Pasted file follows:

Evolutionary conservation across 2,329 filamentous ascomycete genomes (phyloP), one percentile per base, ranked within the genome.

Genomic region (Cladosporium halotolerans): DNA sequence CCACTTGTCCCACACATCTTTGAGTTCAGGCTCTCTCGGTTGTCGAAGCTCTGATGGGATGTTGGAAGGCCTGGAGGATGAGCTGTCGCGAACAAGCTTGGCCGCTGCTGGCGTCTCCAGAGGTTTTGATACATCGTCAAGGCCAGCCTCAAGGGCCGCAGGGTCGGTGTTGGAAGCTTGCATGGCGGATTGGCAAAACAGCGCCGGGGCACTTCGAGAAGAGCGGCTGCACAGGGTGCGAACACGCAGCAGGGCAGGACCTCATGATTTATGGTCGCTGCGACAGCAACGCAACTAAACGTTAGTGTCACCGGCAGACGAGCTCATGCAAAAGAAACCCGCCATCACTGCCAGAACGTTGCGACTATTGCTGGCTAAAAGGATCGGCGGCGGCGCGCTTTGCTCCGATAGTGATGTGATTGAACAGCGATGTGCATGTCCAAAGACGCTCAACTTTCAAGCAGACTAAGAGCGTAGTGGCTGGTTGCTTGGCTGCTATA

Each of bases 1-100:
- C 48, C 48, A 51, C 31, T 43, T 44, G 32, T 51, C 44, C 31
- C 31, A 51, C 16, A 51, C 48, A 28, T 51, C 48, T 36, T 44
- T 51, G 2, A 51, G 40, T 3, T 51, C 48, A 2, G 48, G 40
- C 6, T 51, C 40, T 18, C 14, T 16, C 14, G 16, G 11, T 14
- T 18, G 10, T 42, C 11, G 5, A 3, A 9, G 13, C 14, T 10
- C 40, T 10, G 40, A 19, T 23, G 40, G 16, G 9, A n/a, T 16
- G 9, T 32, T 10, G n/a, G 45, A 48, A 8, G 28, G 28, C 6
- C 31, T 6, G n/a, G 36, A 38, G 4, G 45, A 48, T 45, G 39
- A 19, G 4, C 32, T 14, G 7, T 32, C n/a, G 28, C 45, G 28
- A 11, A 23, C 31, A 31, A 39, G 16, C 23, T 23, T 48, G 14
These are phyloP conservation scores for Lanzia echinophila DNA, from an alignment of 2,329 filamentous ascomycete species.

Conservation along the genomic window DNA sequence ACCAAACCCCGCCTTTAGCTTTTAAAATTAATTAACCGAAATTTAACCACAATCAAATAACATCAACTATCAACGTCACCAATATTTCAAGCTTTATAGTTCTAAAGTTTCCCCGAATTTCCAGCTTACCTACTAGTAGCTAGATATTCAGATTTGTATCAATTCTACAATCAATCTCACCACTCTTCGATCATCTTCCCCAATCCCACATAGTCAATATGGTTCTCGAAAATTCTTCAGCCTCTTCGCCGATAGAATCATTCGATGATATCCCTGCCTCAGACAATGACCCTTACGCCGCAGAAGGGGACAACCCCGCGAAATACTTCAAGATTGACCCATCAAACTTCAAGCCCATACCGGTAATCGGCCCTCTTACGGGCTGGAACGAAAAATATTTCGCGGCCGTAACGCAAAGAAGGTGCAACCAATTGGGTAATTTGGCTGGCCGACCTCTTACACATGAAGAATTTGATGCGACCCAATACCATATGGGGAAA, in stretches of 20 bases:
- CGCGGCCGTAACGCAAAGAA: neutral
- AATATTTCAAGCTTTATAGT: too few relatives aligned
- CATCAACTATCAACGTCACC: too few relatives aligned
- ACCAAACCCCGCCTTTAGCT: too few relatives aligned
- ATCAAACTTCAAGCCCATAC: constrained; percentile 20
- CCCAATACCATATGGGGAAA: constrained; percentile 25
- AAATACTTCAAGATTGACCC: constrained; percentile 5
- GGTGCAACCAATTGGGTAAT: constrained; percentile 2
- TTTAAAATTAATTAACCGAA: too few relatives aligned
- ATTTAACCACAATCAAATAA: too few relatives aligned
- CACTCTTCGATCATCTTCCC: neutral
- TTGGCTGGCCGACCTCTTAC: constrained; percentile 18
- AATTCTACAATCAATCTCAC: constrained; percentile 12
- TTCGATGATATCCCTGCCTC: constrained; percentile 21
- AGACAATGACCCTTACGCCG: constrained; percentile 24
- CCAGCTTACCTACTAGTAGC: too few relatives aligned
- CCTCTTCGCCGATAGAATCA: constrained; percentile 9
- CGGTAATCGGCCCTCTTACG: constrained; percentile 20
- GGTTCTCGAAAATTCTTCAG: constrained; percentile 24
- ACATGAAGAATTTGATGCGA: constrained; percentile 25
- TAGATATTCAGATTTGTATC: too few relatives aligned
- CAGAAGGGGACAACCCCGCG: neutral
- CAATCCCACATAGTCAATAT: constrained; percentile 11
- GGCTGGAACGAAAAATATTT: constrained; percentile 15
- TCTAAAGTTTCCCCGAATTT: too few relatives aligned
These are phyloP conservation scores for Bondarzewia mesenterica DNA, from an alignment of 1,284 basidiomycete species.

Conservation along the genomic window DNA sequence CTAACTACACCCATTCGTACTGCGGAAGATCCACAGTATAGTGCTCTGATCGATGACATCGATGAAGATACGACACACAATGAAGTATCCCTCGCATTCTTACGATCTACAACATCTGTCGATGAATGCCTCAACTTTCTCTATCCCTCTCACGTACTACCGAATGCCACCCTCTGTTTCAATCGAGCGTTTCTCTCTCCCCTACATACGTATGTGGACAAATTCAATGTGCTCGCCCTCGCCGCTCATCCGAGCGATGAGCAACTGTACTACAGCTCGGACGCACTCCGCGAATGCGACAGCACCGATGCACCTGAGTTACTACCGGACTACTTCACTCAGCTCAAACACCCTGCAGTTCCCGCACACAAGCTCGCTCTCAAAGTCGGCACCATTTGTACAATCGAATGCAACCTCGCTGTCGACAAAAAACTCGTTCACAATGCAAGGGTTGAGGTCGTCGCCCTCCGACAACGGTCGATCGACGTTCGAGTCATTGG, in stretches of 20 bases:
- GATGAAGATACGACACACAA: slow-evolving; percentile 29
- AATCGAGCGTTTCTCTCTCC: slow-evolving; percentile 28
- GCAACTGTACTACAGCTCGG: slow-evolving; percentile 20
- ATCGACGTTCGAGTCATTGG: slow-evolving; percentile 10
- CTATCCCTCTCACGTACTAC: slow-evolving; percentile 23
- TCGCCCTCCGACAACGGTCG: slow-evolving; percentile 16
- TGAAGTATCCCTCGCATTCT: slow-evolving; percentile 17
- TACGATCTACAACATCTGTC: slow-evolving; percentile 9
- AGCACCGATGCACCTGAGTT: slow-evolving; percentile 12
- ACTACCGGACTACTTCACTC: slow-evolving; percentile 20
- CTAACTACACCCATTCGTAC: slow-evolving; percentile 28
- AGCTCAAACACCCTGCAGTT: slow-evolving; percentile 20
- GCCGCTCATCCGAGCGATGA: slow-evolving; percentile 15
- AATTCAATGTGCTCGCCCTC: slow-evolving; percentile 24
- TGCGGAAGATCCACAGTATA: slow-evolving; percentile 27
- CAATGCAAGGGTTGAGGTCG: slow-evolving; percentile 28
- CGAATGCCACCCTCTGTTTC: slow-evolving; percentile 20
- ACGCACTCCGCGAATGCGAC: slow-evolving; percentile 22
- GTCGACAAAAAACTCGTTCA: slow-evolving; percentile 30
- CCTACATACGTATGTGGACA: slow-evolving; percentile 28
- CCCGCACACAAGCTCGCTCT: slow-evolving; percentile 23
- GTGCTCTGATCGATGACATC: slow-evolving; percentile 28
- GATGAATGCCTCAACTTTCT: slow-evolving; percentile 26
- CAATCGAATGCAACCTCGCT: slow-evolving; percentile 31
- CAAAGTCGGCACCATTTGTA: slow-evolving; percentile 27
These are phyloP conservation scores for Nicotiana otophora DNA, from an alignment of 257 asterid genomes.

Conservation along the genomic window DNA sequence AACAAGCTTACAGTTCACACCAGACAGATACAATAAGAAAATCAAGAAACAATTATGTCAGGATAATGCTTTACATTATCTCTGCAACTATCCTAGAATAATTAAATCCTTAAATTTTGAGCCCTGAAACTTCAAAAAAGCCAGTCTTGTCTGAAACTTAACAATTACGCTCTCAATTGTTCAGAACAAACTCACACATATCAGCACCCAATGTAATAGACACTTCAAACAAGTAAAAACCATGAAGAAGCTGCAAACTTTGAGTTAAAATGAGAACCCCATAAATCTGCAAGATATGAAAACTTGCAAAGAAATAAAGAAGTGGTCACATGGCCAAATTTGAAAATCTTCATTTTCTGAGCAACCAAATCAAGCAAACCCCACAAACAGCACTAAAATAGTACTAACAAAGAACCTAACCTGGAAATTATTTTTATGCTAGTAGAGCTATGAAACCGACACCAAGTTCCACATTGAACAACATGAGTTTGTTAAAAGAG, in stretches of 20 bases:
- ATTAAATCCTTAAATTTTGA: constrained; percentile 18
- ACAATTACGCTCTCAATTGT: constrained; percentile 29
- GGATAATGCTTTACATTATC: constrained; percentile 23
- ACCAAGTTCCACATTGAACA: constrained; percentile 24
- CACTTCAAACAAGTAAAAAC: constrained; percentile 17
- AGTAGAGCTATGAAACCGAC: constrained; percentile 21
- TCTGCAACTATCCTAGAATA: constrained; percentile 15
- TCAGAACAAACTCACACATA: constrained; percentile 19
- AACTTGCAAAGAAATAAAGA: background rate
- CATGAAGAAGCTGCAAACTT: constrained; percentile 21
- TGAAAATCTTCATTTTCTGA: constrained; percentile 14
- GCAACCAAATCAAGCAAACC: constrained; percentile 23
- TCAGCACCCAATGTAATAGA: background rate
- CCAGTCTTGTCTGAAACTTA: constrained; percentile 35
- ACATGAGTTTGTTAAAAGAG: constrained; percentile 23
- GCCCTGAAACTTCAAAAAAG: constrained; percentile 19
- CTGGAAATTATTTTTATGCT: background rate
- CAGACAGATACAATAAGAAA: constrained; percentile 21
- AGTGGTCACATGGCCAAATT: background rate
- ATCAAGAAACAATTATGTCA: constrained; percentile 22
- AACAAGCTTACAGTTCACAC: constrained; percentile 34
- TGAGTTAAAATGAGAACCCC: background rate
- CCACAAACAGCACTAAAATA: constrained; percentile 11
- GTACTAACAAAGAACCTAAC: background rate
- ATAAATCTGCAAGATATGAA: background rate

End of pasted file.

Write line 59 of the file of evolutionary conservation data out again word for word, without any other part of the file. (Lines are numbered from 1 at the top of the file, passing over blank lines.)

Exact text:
- CGAATGCCACCCTCTGTTTC: slow-evolving; percentile 20